In the new romantic comedy “Obvious Child” Jenny Slate’s character, Donna, is a self-described “menorah on top of the [Christmas] tree that burns it down.” She’s referring to her prospects with a nice goyishe boy from Vermont, with whom she proceeds to have a wacky one night stand resulting in an unintended pregnancy. Indeed, Donna, recently dumped by her boyfriend (or “dumped up with” as she calls it), crashes and burns through her young life, cracking jokes along the way, until an unlikely event — an abortion, a moment of truth-telling about her abortion — signals that she’s taken charge in a new way. The menorah ends up back on top, or at least, it’s allowing the Christmas tree to comfort it. This is progress.
“Obvious Child” is, as Jenny Slate says in her interview with the Forward, a modern film with ”the heart of a really classic romantic comedy.” Girl loses guy. Girl obsesses unnecessarily over lost guy. Girl sinks to further lows. Girl pulls herself together, partly because of the existence of New Guy. Misunderstandings give way to understandings. It’s a film that’s not revolutionary because it’s about abortion, rather but because (much like “Fast Times at Ridgemont High” and “Greenberg”) the abortion is used not as a punishment. Instead, it signals a positive choice, an affirmative change in a character’s trajectory. It may not be happy, but it shows a woman’s ownership of her mistakes, entering the driver’s seat of one’s own life.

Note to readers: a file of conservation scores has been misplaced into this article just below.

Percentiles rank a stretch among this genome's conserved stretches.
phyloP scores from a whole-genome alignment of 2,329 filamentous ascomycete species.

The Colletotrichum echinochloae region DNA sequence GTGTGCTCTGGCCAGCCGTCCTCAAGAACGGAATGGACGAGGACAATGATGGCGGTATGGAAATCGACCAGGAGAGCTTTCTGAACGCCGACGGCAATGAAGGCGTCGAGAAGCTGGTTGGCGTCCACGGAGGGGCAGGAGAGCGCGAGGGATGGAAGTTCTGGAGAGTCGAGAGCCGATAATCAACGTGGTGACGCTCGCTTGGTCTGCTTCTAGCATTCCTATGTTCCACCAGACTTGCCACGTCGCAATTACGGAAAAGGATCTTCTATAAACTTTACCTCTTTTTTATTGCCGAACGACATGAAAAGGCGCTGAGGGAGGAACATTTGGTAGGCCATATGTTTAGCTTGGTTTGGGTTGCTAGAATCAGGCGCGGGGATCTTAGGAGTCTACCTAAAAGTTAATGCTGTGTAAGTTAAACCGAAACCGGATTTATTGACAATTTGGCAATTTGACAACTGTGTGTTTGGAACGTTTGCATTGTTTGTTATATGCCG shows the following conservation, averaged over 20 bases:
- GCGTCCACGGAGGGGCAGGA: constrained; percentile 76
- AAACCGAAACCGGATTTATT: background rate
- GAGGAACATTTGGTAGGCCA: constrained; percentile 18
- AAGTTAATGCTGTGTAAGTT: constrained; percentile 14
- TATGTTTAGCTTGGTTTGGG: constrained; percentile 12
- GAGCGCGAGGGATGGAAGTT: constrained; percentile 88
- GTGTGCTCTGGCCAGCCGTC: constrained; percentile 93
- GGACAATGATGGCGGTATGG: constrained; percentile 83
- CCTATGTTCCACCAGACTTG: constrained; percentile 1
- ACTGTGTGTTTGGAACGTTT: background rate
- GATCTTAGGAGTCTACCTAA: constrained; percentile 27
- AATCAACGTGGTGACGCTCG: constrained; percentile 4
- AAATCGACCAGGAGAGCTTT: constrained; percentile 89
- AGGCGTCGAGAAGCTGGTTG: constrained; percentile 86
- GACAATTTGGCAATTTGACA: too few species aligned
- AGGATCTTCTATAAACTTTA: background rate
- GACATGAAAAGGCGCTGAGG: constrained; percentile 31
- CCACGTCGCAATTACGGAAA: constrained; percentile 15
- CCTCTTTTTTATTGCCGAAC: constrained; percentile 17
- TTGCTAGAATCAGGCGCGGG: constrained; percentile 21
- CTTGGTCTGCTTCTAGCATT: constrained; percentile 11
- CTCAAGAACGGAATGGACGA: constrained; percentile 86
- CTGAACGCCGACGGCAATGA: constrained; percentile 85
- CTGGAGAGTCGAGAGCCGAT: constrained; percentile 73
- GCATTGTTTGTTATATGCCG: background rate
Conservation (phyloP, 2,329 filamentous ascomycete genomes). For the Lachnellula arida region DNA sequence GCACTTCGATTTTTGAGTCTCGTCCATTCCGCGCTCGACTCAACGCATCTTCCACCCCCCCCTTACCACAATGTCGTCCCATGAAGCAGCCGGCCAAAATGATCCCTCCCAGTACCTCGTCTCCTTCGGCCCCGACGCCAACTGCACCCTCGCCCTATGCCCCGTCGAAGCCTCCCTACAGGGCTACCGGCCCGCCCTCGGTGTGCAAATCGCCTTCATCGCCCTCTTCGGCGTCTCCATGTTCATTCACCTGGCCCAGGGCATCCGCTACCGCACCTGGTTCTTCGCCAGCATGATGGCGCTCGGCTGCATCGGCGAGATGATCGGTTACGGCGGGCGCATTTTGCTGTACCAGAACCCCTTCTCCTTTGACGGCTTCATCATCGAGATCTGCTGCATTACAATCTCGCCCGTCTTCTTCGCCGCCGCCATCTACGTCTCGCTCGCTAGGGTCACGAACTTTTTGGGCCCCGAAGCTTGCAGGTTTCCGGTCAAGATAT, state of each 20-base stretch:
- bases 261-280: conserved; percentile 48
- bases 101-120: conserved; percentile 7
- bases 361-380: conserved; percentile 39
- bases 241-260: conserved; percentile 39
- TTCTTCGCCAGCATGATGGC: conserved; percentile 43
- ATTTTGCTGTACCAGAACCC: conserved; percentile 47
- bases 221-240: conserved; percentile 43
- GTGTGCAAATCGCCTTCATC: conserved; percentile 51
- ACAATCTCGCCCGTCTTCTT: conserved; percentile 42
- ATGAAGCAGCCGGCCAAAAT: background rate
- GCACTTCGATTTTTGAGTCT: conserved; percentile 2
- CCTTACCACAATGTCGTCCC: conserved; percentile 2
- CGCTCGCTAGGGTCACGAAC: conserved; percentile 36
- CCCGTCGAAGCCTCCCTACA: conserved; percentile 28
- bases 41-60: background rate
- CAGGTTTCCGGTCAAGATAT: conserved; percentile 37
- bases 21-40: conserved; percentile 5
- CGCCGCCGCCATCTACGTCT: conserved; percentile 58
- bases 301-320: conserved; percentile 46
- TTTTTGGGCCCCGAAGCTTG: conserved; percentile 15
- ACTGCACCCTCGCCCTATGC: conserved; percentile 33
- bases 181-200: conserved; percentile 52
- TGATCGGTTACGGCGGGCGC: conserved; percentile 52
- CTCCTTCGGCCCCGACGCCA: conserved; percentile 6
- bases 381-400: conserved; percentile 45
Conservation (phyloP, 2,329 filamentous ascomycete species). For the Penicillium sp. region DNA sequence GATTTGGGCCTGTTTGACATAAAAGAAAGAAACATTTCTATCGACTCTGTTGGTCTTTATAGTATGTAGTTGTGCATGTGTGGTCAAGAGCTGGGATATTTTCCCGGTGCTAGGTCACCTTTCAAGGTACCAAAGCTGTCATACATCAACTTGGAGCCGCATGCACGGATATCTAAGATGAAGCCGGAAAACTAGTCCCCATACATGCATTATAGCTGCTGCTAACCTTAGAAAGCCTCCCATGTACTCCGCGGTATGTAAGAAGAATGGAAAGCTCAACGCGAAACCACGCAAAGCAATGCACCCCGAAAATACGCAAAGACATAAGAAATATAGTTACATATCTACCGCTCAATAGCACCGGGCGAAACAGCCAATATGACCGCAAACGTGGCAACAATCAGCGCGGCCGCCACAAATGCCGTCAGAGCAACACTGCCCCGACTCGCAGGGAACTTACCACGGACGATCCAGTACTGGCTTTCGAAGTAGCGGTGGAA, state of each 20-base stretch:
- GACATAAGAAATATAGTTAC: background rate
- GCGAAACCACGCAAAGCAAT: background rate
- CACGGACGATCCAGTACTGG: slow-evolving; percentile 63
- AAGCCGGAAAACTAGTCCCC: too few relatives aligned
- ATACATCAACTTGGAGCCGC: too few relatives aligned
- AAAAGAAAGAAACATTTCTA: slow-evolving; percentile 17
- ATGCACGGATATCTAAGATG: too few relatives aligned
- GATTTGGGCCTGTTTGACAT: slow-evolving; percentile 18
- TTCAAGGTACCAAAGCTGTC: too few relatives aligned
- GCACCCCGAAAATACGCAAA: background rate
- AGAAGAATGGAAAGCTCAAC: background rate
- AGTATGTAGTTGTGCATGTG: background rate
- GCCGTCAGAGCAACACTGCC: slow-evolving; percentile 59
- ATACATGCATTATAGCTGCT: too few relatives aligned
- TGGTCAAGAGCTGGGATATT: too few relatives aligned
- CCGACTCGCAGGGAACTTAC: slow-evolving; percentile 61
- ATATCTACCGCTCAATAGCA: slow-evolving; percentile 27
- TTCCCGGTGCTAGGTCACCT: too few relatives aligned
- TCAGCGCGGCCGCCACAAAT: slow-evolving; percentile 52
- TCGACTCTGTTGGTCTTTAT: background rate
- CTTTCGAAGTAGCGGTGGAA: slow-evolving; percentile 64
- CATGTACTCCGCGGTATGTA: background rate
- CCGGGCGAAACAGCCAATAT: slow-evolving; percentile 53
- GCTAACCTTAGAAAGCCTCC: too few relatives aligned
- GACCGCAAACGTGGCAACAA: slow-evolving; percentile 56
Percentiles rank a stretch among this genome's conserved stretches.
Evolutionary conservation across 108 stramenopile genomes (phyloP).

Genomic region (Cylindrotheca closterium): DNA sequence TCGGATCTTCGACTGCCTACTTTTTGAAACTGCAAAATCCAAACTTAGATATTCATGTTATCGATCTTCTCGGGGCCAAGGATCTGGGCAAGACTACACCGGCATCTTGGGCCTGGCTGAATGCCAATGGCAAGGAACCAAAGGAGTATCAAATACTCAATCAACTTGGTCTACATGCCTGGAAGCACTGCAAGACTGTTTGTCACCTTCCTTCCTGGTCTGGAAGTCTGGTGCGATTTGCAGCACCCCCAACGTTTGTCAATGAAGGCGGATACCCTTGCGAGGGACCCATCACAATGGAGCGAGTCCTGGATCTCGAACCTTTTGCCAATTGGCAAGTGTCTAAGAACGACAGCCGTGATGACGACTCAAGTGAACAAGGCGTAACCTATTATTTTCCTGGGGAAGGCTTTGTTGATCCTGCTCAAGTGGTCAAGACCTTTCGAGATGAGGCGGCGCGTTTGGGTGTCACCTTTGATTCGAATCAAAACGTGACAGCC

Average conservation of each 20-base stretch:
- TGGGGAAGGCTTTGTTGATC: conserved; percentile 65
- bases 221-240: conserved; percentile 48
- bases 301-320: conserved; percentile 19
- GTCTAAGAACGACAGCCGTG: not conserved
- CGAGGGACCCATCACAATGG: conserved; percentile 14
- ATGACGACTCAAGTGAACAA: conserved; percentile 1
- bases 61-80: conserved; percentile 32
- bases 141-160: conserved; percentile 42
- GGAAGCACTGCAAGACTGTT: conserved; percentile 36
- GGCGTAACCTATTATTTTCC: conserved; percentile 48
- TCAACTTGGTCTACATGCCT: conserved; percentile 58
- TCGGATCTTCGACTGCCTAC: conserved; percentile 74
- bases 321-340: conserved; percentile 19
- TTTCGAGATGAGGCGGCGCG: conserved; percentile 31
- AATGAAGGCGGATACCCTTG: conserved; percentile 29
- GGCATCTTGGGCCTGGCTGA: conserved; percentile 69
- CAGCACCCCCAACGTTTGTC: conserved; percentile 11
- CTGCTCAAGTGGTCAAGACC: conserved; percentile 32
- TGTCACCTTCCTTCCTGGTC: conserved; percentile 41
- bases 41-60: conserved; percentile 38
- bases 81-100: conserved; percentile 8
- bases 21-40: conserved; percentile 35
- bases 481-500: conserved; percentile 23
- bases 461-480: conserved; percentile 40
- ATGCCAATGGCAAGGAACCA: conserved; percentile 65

Slate noted that the film’s use of comedy even in really dark and sad moments has a Jewish soul to it. “The presence of humor in times that are more difficult,” makes the film feel Jewish, Slate tells the Forward. Most importantly, she adds, “humor is also used as a sign of life.”
I’d further note that the fraught mother-daughter relationship between Donna and her mom, who has very high expectations, but a hidden warmth, also strikes me as quintessentially Jewish. Viewers versed in the lore of the Jewish mother will particularly enjoy Donna’s mom’s reaction to her daughter’s announcement that she’s pregnant: “Thank God, I thought you were moving to L.A.,” she says. It’s the core of sweetness underneath an exterior of bold plot choices and plenty of well-timed jokes about flatulence and bodily fluids, that makes “Obvious Child” such a pleasure to watch.
Jenny Slate Takes on Abortion in 'Obvious Child'